ETS and the trinity: Augustine and una potestas
This is one more story that never ends! I have to trash the details in order to make any headway at all. I am finding no consistency at all in the translation of words in the domain of “power” and “authority.” Since “power” is a catch all in English, I have been working in French and German, but not finding consistency there either. In French, potestas is pouvoir, and potentia, puissance, usually but not consistently. Au(c)rtoritas, does occur, and is translated into French as autorité but this does not have the meaning of “authority over” in English. It, rather, refers to an authoritative source of knowledge, something that has integrity, but has no actual power to act over others. Therefore, authority was not used in the creeds with reference to the trinity. The expression was always potestas or potentia, pouvoir or puissance, and power, as an expression of both exousia and dunamis. English lacks two seprarate words to fill this domain.
We will go with what we have. English translations of Latin and Greek – either the scripture or the church fathers – use “power” indiscriminately. It means either power (might) or power (authority over) or both at once. But Erasmus and Luther both designate the Latin potestas for exousia, and potentia for dunamis. This is something tangible.
The phrase una potesta, “one power” and by definition in English, “one authority over” is recurring throughout the centuries, and, of course, has its origin in Augustine, – his sermon 215, to be exact, an exposition on the creed. Here is section 8.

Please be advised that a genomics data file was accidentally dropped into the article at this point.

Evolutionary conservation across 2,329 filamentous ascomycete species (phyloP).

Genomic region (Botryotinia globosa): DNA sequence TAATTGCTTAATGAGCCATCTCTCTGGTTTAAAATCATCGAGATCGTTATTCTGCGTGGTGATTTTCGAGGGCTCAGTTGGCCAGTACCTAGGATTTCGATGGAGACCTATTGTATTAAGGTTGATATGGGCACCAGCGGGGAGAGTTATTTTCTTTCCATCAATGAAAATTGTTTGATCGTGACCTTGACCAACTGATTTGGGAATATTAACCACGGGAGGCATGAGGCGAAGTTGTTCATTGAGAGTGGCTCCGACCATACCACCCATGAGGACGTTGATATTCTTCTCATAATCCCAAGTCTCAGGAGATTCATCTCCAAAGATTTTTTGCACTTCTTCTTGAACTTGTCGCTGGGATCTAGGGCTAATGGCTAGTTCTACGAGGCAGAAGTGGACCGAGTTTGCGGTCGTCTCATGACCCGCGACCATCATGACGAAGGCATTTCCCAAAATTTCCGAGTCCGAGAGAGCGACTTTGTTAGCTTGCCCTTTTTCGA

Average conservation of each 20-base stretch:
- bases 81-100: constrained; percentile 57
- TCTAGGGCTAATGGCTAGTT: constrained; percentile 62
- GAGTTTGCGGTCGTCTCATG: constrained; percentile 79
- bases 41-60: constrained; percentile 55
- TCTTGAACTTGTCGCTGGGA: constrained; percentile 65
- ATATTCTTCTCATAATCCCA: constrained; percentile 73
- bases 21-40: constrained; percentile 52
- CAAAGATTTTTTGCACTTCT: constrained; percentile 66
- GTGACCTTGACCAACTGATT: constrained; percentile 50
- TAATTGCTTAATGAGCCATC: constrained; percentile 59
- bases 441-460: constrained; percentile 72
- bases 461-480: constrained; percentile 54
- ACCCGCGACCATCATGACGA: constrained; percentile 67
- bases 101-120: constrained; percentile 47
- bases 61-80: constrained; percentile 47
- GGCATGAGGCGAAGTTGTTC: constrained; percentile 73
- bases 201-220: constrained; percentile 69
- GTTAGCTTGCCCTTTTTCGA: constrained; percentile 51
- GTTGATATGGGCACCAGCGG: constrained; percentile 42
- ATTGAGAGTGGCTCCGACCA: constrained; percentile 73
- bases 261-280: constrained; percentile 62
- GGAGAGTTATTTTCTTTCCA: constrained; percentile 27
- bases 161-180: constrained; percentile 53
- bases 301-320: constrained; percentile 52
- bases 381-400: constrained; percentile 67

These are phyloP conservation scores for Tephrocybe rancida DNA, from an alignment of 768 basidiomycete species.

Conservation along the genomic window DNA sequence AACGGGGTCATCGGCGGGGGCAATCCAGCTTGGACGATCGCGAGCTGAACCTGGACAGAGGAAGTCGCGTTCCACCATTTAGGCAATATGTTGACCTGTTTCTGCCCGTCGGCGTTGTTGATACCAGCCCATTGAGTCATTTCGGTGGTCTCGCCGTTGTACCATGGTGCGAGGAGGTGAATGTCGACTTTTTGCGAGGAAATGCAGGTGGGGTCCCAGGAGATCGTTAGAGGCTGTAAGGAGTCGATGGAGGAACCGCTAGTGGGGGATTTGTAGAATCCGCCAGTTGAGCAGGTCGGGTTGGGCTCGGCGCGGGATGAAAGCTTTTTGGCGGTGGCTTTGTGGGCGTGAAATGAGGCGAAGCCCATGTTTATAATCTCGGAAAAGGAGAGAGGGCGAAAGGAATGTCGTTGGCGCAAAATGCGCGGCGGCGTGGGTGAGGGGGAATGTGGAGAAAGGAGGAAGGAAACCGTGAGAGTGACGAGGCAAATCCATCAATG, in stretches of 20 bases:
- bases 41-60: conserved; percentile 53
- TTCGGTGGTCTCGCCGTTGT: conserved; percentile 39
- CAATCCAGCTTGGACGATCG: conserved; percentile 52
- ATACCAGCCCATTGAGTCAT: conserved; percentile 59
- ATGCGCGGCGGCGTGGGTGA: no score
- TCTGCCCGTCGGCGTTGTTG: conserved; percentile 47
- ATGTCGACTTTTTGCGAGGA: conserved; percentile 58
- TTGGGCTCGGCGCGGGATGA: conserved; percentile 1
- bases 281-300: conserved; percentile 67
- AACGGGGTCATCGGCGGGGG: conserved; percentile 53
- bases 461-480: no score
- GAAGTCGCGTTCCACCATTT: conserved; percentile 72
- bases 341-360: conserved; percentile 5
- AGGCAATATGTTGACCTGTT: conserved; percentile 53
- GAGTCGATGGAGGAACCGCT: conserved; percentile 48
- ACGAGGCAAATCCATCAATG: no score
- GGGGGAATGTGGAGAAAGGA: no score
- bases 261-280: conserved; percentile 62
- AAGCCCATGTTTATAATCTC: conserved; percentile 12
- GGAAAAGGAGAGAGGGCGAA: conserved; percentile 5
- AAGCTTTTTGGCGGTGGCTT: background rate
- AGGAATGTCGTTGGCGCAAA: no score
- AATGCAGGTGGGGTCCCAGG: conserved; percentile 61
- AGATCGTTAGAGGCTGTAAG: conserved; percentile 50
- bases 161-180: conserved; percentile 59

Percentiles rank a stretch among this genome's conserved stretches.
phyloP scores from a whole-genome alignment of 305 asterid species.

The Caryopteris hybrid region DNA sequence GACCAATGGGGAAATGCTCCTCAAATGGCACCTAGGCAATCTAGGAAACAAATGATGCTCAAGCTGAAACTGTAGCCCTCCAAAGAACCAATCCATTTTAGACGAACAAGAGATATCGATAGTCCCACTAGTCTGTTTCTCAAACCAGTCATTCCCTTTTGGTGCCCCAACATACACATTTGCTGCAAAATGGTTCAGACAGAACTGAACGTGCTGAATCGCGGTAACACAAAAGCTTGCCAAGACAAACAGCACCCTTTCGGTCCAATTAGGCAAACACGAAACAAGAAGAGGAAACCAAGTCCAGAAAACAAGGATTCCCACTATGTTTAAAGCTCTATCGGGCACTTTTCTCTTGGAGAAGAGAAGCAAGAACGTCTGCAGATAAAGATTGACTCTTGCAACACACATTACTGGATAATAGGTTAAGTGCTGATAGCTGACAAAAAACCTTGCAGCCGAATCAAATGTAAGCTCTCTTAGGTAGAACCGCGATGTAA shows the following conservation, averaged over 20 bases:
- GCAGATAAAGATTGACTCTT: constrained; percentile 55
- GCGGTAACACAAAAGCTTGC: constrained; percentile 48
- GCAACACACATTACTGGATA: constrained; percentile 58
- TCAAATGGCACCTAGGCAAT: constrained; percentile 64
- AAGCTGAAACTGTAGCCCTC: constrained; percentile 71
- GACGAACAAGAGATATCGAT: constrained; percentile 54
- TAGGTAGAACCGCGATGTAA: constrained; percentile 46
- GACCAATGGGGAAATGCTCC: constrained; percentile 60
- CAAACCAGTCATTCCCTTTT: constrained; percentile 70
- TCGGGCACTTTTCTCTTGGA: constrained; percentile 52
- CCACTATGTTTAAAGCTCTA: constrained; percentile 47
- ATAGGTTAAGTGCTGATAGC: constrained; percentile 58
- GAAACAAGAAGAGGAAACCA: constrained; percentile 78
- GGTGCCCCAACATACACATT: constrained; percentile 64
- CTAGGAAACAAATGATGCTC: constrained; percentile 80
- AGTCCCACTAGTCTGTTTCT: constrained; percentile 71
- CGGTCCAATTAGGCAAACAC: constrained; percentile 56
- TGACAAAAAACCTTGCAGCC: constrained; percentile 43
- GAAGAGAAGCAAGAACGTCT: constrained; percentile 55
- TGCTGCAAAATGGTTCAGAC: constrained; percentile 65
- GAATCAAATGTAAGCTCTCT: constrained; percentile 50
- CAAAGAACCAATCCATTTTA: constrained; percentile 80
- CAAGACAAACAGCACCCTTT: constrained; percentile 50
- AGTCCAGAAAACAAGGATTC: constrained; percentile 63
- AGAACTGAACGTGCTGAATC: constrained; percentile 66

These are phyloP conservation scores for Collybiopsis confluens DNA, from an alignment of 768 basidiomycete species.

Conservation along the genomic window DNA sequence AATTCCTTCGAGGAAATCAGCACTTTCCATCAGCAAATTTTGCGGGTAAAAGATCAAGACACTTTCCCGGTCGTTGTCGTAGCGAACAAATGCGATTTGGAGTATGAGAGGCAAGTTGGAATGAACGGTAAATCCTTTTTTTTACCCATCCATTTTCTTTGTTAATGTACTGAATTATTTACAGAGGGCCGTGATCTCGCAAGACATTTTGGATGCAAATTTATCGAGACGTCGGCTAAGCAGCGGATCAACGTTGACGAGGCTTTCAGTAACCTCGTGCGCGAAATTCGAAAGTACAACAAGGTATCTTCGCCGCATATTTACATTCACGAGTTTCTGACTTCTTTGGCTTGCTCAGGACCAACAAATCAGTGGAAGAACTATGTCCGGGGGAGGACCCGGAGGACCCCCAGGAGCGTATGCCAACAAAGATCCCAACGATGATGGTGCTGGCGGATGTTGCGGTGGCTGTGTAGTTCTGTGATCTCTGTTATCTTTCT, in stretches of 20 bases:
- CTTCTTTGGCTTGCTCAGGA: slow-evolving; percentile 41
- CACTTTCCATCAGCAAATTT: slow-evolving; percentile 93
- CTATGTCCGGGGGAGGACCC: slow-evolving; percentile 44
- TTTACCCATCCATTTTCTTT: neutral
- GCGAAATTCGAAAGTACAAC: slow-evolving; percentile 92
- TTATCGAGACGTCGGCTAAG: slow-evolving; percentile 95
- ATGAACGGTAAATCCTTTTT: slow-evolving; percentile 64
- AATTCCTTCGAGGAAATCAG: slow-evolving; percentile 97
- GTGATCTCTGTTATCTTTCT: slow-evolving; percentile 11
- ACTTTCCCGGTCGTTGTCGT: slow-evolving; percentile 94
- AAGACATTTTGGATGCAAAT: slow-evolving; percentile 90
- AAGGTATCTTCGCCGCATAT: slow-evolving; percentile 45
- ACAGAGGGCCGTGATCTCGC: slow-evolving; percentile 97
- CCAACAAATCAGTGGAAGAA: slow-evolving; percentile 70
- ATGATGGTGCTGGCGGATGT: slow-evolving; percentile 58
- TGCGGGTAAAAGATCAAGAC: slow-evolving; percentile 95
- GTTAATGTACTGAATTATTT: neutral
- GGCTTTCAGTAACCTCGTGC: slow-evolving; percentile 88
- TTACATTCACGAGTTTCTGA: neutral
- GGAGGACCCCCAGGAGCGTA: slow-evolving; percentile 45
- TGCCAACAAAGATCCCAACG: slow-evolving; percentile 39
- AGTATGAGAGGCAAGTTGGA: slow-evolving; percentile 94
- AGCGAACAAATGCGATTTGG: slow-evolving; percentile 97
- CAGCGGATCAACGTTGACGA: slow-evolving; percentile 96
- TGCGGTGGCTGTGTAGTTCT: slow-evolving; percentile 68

This is from the sermon in English. Where is says “one might” that is th translation for una virtus, the common translation for the Greek dunamis, and where it says “one power” that is una potestas the translation for the Greek exousia.
I have to say unequivocally that, according to Augustine, those who teach that the Son is under the potestas of the Father, and is therefore of lesser authority than the Father, are anathemitized. Ware writes of the “inherent authority of the Father, and inherent submission of the Son” Father, Son and Holy Spirit, page 80.
I do know that many try to reconcile this, to say that the Father and the Son are one in authority vis-a-vis humanity, but are in an assymetrical relationship in inner trinitarian relations. But it seems to me that we only know what God is vis-a-vis humanity. If we argue that God is quite different within the trinity than He appears to us, we are certainly arguing from ignorance.
If the Westminster Catechism and the doctrinal basis of the ETS in any sense, refers back to Augustine’s exposition on the creeds, then it appears that “power” means “authority over.” However, we have no proof of that. It remains open.
To read all the posts in this series, click on the ETS tag at the top right. More tomorrow.